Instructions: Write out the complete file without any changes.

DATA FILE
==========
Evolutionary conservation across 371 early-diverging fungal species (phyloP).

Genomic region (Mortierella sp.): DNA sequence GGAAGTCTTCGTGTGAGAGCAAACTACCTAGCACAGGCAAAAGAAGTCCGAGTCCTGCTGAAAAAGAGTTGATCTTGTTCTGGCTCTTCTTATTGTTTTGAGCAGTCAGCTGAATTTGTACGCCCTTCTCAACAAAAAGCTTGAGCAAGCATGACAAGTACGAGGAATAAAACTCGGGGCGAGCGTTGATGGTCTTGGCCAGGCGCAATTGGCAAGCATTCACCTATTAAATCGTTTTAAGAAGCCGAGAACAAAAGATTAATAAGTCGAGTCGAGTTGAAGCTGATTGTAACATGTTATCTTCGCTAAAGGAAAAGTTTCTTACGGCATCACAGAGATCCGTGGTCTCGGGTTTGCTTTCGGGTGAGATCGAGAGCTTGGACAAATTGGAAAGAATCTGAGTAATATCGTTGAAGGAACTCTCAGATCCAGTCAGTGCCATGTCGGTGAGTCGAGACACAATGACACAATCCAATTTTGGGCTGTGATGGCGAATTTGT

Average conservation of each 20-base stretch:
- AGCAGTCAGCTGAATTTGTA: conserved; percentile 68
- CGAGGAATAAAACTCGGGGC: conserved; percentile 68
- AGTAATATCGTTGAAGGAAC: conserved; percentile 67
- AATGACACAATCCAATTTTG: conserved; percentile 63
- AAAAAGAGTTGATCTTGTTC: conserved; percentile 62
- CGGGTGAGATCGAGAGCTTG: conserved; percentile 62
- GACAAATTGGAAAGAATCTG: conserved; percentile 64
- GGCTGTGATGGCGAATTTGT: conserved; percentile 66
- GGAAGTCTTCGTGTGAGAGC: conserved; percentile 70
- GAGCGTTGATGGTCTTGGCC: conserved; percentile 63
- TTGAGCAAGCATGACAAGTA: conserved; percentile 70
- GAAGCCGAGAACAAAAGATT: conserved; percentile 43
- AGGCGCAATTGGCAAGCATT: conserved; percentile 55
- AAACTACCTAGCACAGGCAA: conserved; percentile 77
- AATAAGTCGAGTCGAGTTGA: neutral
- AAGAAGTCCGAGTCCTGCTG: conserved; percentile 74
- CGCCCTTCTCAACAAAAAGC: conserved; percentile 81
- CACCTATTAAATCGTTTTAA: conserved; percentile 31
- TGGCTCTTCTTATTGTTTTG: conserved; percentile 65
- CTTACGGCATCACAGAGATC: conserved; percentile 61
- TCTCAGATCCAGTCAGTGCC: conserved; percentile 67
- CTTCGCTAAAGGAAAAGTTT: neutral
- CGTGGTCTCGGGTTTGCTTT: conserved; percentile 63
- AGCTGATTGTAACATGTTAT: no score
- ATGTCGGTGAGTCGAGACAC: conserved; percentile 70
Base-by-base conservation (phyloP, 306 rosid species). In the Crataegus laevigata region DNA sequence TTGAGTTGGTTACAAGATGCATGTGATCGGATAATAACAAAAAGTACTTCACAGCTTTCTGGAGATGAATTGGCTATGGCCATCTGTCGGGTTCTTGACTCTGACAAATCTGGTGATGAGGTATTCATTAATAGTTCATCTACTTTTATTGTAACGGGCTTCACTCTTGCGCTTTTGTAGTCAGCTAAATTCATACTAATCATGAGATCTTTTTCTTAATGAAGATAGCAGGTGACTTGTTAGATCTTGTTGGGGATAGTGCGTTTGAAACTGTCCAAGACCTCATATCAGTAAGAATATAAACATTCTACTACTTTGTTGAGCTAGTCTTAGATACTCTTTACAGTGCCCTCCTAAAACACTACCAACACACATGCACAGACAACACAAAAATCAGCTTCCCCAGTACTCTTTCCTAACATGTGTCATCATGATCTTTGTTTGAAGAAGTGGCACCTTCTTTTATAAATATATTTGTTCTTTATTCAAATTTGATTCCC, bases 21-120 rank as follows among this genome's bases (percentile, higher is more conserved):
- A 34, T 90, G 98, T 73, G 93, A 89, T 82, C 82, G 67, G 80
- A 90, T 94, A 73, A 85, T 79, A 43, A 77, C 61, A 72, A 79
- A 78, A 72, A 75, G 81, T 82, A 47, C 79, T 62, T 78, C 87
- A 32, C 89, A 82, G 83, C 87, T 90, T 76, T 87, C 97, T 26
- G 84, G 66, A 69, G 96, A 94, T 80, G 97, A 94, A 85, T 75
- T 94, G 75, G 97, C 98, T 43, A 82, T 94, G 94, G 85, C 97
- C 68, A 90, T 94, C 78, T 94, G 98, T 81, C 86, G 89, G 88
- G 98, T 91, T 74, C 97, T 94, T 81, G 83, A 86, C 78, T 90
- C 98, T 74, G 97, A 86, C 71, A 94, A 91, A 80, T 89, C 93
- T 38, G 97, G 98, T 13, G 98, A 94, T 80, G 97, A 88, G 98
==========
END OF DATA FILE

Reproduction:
Evolutionary conservation across 371 early-diverging fungal species (phyloP).

Genomic region (Mortierella sp.): DNA sequence GGAAGTCTTCGTGTGAGAGCAAACTACCTAGCACAGGCAAAAGAAGTCCGAGTCCTGCTGAAAAAGAGTTGATCTTGTTCTGGCTCTTCTTATTGTTTTGAGCAGTCAGCTGAATTTGTACGCCCTTCTCAACAAAAAGCTTGAGCAAGCATGACAAGTACGAGGAATAAAACTCGGGGCGAGCGTTGATGGTCTTGGCCAGGCGCAATTGGCAAGCATTCACCTATTAAATCGTTTTAAGAAGCCGAGAACAAAAGATTAATAAGTCGAGTCGAGTTGAAGCTGATTGTAACATGTTATCTTCGCTAAAGGAAAAGTTTCTTACGGCATCACAGAGATCCGTGGTCTCGGGTTTGCTTTCGGGTGAGATCGAGAGCTTGGACAAATTGGAAAGAATCTGAGTAATATCGTTGAAGGAACTCTCAGATCCAGTCAGTGCCATGTCGGTGAGTCGAGACACAATGACACAATCCAATTTTGGGCTGTGATGGCGAATTTGT

Average conservation of each 20-base stretch:
- AGCAGTCAGCTGAATTTGTA: conserved; percentile 68
- CGAGGAATAAAACTCGGGGC: conserved; percentile 68
- AGTAATATCGTTGAAGGAAC: conserved; percentile 67
- AATGACACAATCCAATTTTG: conserved; percentile 63
- AAAAAGAGTTGATCTTGTTC: conserved; percentile 62
- CGGGTGAGATCGAGAGCTTG: conserved; percentile 62
- GACAAATTGGAAAGAATCTG: conserved; percentile 64
- GGCTGTGATGGCGAATTTGT: conserved; percentile 66
- GGAAGTCTTCGTGTGAGAGC: conserved; percentile 70
- GAGCGTTGATGGTCTTGGCC: conserved; percentile 63
- TTGAGCAAGCATGACAAGTA: conserved; percentile 70
- GAAGCCGAGAACAAAAGATT: conserved; percentile 43
- AGGCGCAATTGGCAAGCATT: conserved; percentile 55
- AAACTACCTAGCACAGGCAA: conserved; percentile 77
- AATAAGTCGAGTCGAGTTGA: neutral
- AAGAAGTCCGAGTCCTGCTG: conserved; percentile 74
- CGCCCTTCTCAACAAAAAGC: conserved; percentile 81
- CACCTATTAAATCGTTTTAA: conserved; percentile 31
- TGGCTCTTCTTATTGTTTTG: conserved; percentile 65
- CTTACGGCATCACAGAGATC: conserved; percentile 61
- TCTCAGATCCAGTCAGTGCC: conserved; percentile 67
- CTTCGCTAAAGGAAAAGTTT: neutral
- CGTGGTCTCGGGTTTGCTTT: conserved; percentile 63
- AGCTGATTGTAACATGTTAT: no score
- ATGTCGGTGAGTCGAGACAC: conserved; percentile 70
Base-by-base conservation (phyloP, 306 rosid species). In the Crataegus laevigata region DNA sequence TTGAGTTGGTTACAAGATGCATGTGATCGGATAATAACAAAAAGTACTTCACAGCTTTCTGGAGATGAATTGGCTATGGCCATCTGTCGGGTTCTTGACTCTGACAAATCTGGTGATGAGGTATTCATTAATAGTTCATCTACTTTTATTGTAACGGGCTTCACTCTTGCGCTTTTGTAGTCAGCTAAATTCATACTAATCATGAGATCTTTTTCTTAATGAAGATAGCAGGTGACTTGTTAGATCTTGTTGGGGATAGTGCGTTTGAAACTGTCCAAGACCTCATATCAGTAAGAATATAAACATTCTACTACTTTGTTGAGCTAGTCTTAGATACTCTTTACAGTGCCCTCCTAAAACACTACCAACACACATGCACAGACAACACAAAAATCAGCTTCCCCAGTACTCTTTCCTAACATGTGTCATCATGATCTTTGTTTGAAGAAGTGGCACCTTCTTTTATAAATATATTTGTTCTTTATTCAAATTTGATTCCC, bases 21-120 rank as follows among this genome's bases (percentile, higher is more conserved):
- A 34, T 90, G 98, T 73, G 93, A 89, T 82, C 82, G 67, G 80
- A 90, T 94, A 73, A 85, T 79, A 43, A 77, C 61, A 72, A 79
- A 78, A 72, A 75, G 81, T 82, A 47, C 79, T 62, T 78, C 87
- A 32, C 89, A 82, G 83, C 87, T 90, T 76, T 87, C 97, T 26
- G 84, G 66, A 69, G 96, A 94, T 80, G 97, A 94, A 85, T 75
- T 94, G 75, G 97, C 98, T 43, A 82, T 94, G 94, G 85, C 97
- C 68, A 90, T 94, C 78, T 94, G 98, T 81, C 86, G 89, G 88
- G 98, T 91, T 74, C 97, T 94, T 81, G 83, A 86, C 78, T 90
- C 98, T 74, G 97, A 86, C 71, A 94, A 91, A 80, T 89, C 93
- T 38, G 97, G 98, T 13, G 98, A 94, T 80, G 97, A 88, G 98